- Physical Pain and Discomfort: The level and duration of physical pain experienced as a result of the broken leg injury contribute to the assessment of pain and suffering. This includes the immediate pain after the injury, the pain during the treatment and recovery process, and any ongoing or chronic pain that may persist. The severity and extent of physical discomfort are considered in determining the compensation amount.
- Emotional Distress and Mental Anguish: The impact on the individual's mental well-being and overall quality of life is taken into account when assessing pain and suffering. This includes the emotional toll of dealing with the injury, the frustration of limitations imposed by the injury, and the psychological effects of the recovery process.
- Impaired Mobility and Loss of Enjoyment: The loss of independence, diminished quality of life, and the inability to participate in recreational activities or social events are considered in evaluating the impact of pain and suffering.
- Long-Term Effects and Disability: In cases where a broken leg injury results in long-term or permanent disability, the impact on the individual's life and their ability to work, pursue personal goals, or engage in regular activities is taken into account.
- Age and Life Circumstances: The age of the injured person and their life circumstances can also influence the value of pain and suffering. Younger individuals who have a longer life expectancy may experience the effects of the injury for a more extended period, potentially increasing the value of their pain and suffering claim.
As an experienced personal injury attorney in New York will explain, there are many factors that go into determining the value of a broken leg injury case. Here are examples of some jury verdicts:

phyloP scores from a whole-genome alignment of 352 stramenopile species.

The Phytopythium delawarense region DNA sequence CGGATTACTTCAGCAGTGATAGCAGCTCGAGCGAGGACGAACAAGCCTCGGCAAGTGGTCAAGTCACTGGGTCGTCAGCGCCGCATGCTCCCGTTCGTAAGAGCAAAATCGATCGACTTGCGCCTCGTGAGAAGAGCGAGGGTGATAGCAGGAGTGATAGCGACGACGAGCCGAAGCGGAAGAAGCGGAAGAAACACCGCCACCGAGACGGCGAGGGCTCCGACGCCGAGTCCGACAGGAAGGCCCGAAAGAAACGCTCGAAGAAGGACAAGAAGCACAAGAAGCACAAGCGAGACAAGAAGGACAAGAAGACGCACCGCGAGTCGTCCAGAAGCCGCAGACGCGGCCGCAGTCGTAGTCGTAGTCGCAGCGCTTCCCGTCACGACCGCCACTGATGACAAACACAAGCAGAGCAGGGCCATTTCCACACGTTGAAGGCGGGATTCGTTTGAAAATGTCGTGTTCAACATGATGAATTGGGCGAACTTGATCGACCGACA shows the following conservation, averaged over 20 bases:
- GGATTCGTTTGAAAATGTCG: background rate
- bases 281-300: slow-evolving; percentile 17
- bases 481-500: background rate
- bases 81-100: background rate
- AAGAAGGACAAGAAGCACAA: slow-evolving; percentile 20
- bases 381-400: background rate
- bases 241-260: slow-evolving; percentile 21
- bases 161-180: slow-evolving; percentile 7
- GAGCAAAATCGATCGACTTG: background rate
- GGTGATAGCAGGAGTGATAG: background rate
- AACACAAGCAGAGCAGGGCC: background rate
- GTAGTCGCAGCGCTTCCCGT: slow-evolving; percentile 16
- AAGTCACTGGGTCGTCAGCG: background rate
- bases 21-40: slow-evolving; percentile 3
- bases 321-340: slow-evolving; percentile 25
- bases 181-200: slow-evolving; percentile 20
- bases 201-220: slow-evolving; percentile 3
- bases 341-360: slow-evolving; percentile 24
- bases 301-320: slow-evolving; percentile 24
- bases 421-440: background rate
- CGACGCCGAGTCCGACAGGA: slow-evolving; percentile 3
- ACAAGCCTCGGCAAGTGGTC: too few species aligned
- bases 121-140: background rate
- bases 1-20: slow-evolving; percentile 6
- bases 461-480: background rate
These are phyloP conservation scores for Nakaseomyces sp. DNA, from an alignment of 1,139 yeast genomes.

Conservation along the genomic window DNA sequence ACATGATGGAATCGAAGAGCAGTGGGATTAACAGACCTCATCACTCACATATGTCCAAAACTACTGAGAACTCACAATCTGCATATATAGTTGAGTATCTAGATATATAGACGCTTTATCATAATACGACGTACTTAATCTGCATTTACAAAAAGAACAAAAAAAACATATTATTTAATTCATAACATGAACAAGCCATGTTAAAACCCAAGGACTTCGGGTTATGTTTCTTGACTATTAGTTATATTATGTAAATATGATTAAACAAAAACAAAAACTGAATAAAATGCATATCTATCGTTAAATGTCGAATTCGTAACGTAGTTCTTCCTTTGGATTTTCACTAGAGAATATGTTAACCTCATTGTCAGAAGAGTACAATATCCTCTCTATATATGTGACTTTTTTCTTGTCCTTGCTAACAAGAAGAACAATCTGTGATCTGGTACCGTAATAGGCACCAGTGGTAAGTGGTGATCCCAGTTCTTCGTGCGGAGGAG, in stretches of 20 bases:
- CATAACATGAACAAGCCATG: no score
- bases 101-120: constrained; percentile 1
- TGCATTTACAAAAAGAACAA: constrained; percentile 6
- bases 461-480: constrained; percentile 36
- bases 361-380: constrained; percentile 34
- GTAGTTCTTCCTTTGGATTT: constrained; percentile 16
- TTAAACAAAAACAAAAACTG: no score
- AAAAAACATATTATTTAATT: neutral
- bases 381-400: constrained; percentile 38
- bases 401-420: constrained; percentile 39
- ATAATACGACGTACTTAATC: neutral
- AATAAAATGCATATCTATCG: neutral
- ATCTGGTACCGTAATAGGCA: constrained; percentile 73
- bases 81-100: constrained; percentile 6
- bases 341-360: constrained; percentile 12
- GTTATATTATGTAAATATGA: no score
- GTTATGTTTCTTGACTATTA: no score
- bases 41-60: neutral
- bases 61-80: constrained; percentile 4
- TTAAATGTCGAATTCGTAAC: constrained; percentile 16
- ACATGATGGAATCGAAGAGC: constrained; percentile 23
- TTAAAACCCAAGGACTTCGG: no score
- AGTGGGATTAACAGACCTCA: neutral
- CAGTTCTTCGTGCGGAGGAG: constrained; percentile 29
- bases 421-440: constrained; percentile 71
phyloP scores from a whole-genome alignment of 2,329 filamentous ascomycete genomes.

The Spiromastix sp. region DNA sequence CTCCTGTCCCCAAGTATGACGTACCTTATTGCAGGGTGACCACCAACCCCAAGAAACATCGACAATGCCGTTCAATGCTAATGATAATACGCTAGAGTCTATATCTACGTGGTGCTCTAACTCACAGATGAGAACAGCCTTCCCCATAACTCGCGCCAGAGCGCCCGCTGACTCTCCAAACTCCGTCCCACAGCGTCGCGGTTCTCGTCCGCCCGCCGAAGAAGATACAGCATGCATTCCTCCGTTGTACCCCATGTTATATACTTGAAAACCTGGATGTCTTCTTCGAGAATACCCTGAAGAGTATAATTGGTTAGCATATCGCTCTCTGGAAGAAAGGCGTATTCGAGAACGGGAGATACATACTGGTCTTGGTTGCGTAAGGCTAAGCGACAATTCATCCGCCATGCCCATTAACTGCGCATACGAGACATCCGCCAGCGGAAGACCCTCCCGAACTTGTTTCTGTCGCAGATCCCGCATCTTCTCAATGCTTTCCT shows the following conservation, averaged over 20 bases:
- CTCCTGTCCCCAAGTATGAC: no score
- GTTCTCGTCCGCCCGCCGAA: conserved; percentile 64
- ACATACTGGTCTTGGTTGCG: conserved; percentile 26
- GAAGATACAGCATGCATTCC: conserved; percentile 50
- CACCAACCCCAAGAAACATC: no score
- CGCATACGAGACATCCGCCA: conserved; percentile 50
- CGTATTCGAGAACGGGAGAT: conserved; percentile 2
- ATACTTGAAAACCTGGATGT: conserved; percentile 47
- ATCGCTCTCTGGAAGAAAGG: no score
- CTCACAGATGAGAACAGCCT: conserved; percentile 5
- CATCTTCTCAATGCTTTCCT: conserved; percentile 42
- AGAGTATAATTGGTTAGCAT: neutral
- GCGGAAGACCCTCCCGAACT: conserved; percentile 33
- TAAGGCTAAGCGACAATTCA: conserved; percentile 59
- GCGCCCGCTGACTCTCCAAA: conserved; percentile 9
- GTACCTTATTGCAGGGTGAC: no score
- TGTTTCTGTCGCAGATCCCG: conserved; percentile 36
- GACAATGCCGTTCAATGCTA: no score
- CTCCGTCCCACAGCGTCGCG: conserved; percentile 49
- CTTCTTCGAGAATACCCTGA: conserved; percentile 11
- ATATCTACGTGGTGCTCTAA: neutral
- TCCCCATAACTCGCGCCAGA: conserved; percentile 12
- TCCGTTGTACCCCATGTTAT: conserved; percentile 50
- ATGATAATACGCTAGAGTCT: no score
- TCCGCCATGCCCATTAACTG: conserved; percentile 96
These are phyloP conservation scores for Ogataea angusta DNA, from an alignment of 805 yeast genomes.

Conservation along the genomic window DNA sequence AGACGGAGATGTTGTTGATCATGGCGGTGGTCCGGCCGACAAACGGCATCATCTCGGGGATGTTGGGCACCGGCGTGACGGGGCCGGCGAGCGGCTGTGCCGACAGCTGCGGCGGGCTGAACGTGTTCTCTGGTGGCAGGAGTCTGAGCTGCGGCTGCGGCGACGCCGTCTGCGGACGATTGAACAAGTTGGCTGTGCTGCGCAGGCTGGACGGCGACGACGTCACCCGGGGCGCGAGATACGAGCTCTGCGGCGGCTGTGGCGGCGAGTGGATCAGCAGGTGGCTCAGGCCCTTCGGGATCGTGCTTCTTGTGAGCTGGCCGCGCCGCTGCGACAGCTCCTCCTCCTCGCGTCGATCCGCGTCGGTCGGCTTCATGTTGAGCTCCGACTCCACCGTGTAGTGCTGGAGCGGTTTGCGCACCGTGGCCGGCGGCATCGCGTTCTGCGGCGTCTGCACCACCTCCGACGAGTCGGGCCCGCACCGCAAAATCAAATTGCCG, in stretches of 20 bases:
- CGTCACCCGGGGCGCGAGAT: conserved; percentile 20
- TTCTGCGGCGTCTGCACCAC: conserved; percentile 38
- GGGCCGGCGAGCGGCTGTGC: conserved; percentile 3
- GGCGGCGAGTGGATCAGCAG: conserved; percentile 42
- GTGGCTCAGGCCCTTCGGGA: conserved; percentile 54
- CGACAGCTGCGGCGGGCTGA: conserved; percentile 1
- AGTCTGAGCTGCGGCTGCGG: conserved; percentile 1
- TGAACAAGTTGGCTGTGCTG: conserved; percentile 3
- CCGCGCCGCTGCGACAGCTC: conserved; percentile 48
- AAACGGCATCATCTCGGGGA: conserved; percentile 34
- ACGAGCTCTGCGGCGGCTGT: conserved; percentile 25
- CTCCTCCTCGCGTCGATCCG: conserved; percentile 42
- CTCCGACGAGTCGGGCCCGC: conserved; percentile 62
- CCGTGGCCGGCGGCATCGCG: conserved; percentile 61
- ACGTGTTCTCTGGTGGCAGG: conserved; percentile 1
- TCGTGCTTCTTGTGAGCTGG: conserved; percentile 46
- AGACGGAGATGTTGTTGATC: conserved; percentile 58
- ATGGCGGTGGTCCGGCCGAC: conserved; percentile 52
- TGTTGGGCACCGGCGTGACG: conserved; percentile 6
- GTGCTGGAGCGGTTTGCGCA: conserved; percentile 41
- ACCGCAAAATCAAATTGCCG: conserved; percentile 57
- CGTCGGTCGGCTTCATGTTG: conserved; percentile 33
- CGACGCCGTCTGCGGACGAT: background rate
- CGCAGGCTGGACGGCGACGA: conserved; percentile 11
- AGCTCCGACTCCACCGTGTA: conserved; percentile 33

Liciaga v. N.Y.C. Transit Auth., 2019 N.Y. Slip Op. 33331 (N.Y. Sup. Ct. 2019). $150 million. Plaintiff’s spine was shattered leaving him a paraplegic. After a liability trial, the jury rendered a verdict attributing 100% fault to the defendant. The jury granted the 26-year old plaintiff a $9 million for past pain and suffering, encompassing a span of around three years. Additionally, the jury awarded an extraordinary amount of $60 million for future pain and suffering, spanning 48 years. Moreover, the jury recognized the substantial impact on the plaintiff's economic prospects and provided a considerable award for future economic losses. The parties mutually agreed upon the judgment amount for past economic losses, ensuring comprehensive coverage for the plaintiff's losses.
Lewis v. City of New York, 689 F. Supp. 2d 417 (E.D.N.Y. 2010). $4.6 million. Lewis’s injuries required immediate hospitalization, multiple surgeries (on his back and spinal column), and caused complete and permanent paraplegia. Thus, the catastrophic and permanent nature of plaintiff’s injury is undisputed. However, the testimony as to the degree of pain and suffering Lewis experienced, and continues to experience, and the existence/likelihood of other medical complications was equivocal. Plaintiff was awarded approximately $4.6 million in compensatory damages, comprising $3,490,968 in past and future medical expenses, $900,000 for past and future pain and suffering, and $150,000 for past and future lost wages.Contact Stephen Bilkis & Associates
In personal injury cases involving broken leg injuries, understanding the value of the injury is crucial for obtaining fair compensation. Evaluating the value of a broken leg injury requires a comprehensive analysis of factors such as medical expenses, lost wages, pain and suffering, rehabilitation needs, and the long-term impact on the injured party's life. If you or a loved one has suffered a broken in an accident caused by the negligence of someone else, it is crucial to consult with a knowledgeable personal injury attorney serving New York who can guide you through the legal process and fight for the compensation you deserve based on the specific circumstances of your case. Contact Stephen Bilkis & Associates at 1-800-NY-NY-LAW (1-800-696-9529) to schedule a free, no obligation consultation regarding your case. We represent clients in the following locations: Manhattan, Nassau County, Queens, Bronx, Brooklyn, Long Island, Staten Island, Suffolk County, and Westchester County.